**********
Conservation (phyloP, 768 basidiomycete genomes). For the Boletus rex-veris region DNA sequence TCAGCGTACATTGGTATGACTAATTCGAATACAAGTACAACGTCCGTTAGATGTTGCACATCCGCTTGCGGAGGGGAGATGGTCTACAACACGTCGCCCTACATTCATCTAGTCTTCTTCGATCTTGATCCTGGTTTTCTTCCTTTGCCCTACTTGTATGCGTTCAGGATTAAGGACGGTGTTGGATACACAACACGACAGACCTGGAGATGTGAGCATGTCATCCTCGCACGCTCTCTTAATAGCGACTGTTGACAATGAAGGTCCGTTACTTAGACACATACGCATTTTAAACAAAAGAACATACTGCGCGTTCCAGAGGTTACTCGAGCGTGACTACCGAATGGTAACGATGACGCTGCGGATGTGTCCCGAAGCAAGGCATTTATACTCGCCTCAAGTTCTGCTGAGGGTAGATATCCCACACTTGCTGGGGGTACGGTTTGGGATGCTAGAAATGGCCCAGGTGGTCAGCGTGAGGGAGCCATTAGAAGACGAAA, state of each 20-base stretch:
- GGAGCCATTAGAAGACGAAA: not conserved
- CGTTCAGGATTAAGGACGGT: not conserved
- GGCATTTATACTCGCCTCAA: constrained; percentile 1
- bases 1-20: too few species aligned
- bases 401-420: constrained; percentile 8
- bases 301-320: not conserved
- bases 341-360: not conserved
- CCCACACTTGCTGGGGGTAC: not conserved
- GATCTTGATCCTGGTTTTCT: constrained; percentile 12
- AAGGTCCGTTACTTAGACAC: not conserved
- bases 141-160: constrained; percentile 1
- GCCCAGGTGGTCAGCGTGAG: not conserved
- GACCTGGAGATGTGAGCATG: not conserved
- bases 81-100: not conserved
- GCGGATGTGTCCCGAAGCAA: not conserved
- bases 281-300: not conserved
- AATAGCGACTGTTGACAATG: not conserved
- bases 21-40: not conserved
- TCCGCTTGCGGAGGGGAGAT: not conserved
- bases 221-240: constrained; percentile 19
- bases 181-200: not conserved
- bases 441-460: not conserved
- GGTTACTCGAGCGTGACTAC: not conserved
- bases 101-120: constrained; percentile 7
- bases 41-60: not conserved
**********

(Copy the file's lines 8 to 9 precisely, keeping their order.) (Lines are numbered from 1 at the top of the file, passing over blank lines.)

- bases 341-360: not conserved
- CCCACACTTGCTGGGGGTAC: not conserved